Revealed In Dallas: Forgotten all-Black school once stood on Uptown development site

Activist learned of its existence after city Council battle over tax abatements for developer

National Weekend Edition /
Jan.January 30, 2022 03:00 PM

The since-demolished B.F. Darrell School circa 1930. (Tarrant County Black Historical and Genealogical Society)

The land on which a controversial, taxpayer-subsidised retail and residential development will rise in Dallas was the forgotten home of the city’s first all-Black high school that, for the most part, was erased from history.

According to the Dallas Morning News, The B.F. Darrell School, which closed in 1969 and was demolished in 1971 (the same year the city was ordered by a federal judge to desegregate its schools), had been a combination elementary and high school for 58 years. Before that, it was known as the Old Colored High School since shortly after its construction in 1891.

The grocery retailer Kroger, which bought the property in 2015, plans to build a mixed-used development on the site, and recently was awarded a $2 million tax abatement on the property by the city Council, thanks to its promise to build below-market housing.

But left out of the debate over the tax break was the fact that the school ever existed on the site, and what should be done to honor it and the Black residents that lived in the neighborhood and attended the institution.

The fact the school was even there was not even brought up until racial equity advocate Amber Sims published three essays about it in the Dallas Free Press.

“This land is integral to Black Dallas’ educational history,” Amber told the Dallas Morning News. “That’s why seeing it fallow, with no historical marker, nothing proclaiming its importance, feels unresolved.”

With her revelation, Amber hopes Kroger and City Hall will work together to mark the land and tell the story of the school and its students and staff, lest it be forgotten to history — yet again.

“This was a community of schools, of churches, of businesses and homes,” she told the newspaper of the area founded by freed slaves after the Civil War that was known as Freedman’s Town. “These were people who lived and thrived here, but also saved and used their livelihoods to build and improve these neighborhoods.”

[Dallas Morning News] — Vince DiMiceli





    Related Articles

    arrow_forward_ios
    All Falls Down: Kanye West’s “Star Wars”-themed affordable housing plan hits snag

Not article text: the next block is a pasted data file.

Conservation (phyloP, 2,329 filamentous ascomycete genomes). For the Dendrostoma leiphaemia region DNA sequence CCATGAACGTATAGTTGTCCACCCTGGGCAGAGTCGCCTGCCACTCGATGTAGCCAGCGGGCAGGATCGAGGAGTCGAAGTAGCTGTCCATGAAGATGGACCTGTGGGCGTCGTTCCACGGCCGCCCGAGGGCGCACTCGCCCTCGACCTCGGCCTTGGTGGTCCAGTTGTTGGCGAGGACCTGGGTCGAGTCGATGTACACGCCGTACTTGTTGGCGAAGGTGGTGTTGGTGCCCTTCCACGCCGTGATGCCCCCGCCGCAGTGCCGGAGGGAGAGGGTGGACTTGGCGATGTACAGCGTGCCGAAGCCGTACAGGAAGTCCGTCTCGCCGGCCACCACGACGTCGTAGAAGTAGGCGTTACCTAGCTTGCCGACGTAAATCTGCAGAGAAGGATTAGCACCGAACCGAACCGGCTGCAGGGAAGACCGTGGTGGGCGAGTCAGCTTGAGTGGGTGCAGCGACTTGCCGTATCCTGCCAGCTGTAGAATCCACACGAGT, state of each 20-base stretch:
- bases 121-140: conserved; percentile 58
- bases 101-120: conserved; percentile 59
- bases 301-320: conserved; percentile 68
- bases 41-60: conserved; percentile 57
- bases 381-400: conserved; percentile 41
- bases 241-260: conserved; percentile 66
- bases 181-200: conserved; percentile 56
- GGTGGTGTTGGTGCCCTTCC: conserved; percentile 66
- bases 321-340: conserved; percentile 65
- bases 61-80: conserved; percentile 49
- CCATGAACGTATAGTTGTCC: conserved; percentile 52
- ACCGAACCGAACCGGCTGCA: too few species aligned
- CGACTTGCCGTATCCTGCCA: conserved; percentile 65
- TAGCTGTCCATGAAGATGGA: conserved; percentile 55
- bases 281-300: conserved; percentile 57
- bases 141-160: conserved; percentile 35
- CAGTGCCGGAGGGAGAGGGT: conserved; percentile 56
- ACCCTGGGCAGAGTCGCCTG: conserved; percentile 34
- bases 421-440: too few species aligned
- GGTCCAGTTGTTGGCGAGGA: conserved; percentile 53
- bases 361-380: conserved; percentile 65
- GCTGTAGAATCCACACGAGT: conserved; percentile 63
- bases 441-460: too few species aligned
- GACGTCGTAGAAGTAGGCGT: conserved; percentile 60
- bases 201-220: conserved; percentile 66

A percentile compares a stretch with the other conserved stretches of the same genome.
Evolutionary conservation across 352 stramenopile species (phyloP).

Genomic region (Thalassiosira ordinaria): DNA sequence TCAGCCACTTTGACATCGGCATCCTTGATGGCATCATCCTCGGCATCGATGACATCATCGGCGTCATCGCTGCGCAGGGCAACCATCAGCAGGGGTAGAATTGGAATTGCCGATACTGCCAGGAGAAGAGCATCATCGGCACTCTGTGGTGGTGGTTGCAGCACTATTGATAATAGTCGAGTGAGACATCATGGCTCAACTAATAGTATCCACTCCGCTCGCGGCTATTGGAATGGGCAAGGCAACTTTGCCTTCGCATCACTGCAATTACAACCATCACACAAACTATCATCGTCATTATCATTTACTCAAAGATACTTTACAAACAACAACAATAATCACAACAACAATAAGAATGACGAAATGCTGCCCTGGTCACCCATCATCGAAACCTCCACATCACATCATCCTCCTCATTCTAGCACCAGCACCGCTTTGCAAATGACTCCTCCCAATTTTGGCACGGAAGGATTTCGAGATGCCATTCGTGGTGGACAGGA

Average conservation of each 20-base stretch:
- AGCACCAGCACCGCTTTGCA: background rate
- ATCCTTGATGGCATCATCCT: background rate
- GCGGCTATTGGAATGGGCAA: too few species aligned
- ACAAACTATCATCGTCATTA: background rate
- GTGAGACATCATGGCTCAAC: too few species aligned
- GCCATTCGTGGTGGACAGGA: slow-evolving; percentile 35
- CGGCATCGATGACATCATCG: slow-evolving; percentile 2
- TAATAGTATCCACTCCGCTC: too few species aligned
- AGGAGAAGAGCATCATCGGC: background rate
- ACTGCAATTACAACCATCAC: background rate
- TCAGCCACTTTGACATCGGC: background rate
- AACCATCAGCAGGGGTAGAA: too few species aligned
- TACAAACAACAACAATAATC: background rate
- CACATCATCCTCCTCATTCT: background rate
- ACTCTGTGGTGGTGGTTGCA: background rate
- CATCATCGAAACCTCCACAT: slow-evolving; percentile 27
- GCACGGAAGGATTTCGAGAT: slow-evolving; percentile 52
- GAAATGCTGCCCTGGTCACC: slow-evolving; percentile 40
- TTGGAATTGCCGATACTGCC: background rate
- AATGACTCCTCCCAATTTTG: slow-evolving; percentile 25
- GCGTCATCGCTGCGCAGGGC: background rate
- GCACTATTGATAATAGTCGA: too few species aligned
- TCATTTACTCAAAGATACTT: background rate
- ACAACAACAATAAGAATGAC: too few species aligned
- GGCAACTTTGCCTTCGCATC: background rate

All Falls Down: Kanye West’s “Star Wars”-themed affordable housing plan hits snag
    All Falls Down: Kanye West’s “Star Wars”-themed affordable housing plan hits snag
    More and more homebuyers and investors are coming to the negotiating table with cash in hand. (iStock)
    In cities, “starter homes” getting more difficult to find
    In cities, “starter homes” getting more difficult to find
    Prologis' Heather Belfor (Zoom Info, iStock) Logistics, Warehouses
    Logistics inventory dips to historic low: Prologis
    Logistics inventory dips to historic low: Prologis
    Joseph Chetrit and Larry Gluck with the Yorkshire & Lexington Towers on the Upper East Side (UESMGMT.com, Getty, Gluck Family Foundation)
    Chetrit, Stellar land $714M refi for UES luxury buildings
    Chetrit, Stellar land $714M refi for UES luxury buildings
    Jamestown chairman Christoph Kahl and One Times Square (Jamestown LP, iStock)
    Jamestown lands $425M to bring the metaverse to One Times Square
    Jamestown lands $425M to bring the metaverse to One Times Square
    Patrick Nelson of Nelson Partners Student Housing and the Skyloft Austin (Nelson Partners Student Housing, STG Design, iStock)
    Languishing student housing firm on the hook for $50M
    Languishing student housing firm on the hook for $50M
    Tenants and landlords are in a tug-of-war (iStock)
    Can tenants have it both ways?
    Can tenants have it both ways?
    Capstone Equities' Joshua Zamir and Renwick Hotel at 118 East 40th Street (TripAdvisor)
    New owner Capstone revives Midtown’s Renwick Hotel
    New owner Capstone revives Midtown’s Renwick Hotel
    arrow_forward_ios

    The Deal's newsletters give you the latest scoops, fresh headlines, marketing data, and things to know within the industry.

    Loading...